Aug 23, 2016 I Charley Cameron

Your Dreaded Common Cold Probably Came From Camels

The common cold is one heck of a curse, with no known cure the vast majority of us must solider on through it several times year. But before we ever suffered the plight, camels did too. One strain of the four common cold viruses--HCoV-229E--originated in camels before it ever occurred in humans. Which is fairly puzzling, as until recently, scientists had no idea that viruses could be transmitted from camels to humans.

The whole issue of camel to human virus transmissions began to unravel in 2012, when the Middle East respiratory syndrome (MERS) coronavirus--known to plague camel populations--first appeared in humans. And it's a pretty awful virus, causing sometimes fatal respiratory infections. But when scientists began to study MERS in camels they hit on something unexpected.


As Professor Christian Drosten, Institute of Virology at the University Hospital of Bonn said in a statement:

In our MERS investigations we examined about 1,000 camels for coronaviruses and were surprised to find pathogens that are related to 'HCoV-229E', the human common cold virus, in almost six percent of the cases.

A further comparative molecular genetic analysis of common cold viruses in humans, camels and bats (!), showed that yes, one of the most common of all winter colds originated in sneezing camels at some point in our history. And in addition to HCoV 229E and MERS, there's a whole other bunch of infections that can potentially make the leap from camel to human.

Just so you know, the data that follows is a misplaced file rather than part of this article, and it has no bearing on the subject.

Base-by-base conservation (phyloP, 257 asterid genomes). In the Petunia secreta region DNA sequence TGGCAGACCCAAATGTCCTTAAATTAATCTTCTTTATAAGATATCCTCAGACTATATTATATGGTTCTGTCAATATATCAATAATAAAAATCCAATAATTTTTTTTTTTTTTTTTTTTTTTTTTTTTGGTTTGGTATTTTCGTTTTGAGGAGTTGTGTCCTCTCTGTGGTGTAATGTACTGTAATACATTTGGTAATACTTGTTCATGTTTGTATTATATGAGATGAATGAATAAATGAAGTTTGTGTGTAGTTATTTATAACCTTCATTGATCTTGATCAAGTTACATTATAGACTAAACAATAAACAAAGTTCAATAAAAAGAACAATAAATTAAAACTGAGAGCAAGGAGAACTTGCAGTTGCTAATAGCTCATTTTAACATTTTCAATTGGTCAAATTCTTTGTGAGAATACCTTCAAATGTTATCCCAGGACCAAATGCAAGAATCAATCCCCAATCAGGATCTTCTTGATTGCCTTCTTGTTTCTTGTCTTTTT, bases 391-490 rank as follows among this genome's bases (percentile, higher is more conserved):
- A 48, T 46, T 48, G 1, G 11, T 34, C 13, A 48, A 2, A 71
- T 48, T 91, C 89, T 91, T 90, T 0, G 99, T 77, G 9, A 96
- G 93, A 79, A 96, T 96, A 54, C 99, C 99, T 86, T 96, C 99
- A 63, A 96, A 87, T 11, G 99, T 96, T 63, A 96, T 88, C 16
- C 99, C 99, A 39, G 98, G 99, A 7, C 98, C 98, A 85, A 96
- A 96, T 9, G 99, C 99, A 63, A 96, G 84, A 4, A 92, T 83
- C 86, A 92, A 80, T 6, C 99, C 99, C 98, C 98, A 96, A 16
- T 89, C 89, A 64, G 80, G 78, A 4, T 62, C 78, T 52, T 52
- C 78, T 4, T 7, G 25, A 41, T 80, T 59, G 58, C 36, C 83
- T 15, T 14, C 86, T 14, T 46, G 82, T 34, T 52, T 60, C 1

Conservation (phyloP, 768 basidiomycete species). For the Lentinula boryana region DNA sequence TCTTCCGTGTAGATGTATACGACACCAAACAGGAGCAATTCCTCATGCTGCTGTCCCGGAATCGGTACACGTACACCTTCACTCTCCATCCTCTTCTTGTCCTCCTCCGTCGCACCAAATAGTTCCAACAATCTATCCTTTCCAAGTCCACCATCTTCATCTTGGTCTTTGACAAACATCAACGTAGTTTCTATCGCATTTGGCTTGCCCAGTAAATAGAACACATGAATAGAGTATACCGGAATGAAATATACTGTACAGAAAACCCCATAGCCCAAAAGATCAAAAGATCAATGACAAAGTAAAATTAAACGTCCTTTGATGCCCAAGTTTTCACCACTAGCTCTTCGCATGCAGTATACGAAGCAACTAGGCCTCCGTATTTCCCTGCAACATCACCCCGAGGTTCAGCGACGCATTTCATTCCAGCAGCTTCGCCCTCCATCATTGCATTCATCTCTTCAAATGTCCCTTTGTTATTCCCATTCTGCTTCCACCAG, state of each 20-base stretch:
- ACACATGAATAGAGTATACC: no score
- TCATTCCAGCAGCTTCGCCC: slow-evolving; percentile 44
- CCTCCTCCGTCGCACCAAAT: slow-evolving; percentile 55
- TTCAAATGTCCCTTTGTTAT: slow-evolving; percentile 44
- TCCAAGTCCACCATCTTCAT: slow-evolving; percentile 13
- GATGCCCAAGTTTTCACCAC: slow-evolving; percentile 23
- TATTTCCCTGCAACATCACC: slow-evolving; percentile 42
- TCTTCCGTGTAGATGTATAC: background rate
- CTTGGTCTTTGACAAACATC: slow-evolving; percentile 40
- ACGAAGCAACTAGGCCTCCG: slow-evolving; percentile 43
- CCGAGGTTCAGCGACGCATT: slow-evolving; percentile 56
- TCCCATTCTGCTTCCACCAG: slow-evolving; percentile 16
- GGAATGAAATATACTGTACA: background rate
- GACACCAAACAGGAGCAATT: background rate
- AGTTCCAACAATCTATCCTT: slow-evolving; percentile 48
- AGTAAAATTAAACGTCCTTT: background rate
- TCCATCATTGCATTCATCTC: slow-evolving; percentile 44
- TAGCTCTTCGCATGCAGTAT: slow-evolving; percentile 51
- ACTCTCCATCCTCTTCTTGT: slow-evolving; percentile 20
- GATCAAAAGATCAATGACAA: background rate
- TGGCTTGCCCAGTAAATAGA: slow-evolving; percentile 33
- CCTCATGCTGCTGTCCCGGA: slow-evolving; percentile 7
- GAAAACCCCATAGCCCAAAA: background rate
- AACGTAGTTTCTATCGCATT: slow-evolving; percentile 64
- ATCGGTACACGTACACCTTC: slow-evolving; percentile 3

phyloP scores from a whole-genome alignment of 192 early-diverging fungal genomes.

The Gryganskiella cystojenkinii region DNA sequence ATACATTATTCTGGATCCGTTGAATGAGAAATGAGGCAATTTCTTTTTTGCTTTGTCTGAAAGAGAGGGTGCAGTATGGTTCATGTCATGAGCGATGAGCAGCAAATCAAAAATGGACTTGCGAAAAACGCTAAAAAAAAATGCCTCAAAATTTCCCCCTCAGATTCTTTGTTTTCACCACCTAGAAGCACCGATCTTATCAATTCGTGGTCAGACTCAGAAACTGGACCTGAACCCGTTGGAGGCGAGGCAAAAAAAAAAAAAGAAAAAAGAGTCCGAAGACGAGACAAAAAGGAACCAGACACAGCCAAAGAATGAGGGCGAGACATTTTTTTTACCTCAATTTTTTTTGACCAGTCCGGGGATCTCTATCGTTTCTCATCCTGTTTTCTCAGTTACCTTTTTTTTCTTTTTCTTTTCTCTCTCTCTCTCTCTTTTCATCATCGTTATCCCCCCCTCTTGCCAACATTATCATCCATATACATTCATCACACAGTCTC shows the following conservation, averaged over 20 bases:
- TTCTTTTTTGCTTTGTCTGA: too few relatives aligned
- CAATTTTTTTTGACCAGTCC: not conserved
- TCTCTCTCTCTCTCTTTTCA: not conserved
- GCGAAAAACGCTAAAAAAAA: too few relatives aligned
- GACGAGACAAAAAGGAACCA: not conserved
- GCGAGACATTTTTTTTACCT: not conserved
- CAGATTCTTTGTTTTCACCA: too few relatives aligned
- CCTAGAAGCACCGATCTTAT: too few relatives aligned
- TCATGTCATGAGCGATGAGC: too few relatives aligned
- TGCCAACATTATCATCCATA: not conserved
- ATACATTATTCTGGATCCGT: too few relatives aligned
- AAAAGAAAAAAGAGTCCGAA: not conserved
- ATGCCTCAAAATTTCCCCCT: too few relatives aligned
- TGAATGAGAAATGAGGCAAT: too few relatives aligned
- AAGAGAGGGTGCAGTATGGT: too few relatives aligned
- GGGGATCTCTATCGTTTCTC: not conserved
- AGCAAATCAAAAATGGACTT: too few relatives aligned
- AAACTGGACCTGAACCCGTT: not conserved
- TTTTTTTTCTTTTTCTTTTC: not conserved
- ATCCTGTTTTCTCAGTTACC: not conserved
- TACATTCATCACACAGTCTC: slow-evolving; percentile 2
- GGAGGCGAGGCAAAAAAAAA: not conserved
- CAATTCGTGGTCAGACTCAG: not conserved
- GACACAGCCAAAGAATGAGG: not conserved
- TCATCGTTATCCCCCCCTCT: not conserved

Further experimentation by Drosten and his colleagues showed that isolated live camel common cold viruses can infect humans via the same receptors as pick up HCoV 229E. Where the common cold is concerned, however, there's no real cause for panic--most of us have long since built up an immunity to the virus. But things aren't so simple where MERS is concerned:

The MERS virus is a strange pathogen: smaller, regionally restricted outbreaks, for example in hospitals, keep occurring. Fortunately, the virus has not adapted well enough to humans, and has consequently been unable to spread globally up to now.

Which raises a serious issue; if HCoV 229E made the jump from camel to human, and then evolved so as to spread rapidly from human to human, what's to say that the sometimes-fatal MERS virus won't?

Simply put, we don't know. Drosten continued:

Our current study gives us a warning sign regarding the risk of a MERS pandemic–because MERS could perhaps do what HCoV-229E did.

Lead image CC by 3.0 John Campbell

Charley Cameron

Charley Cameron is a freelance writer based in New Orleans. Born and raised in Northern England, she moved to the U.S. to study photography and new media at the School of the Art Institute of Chicago.

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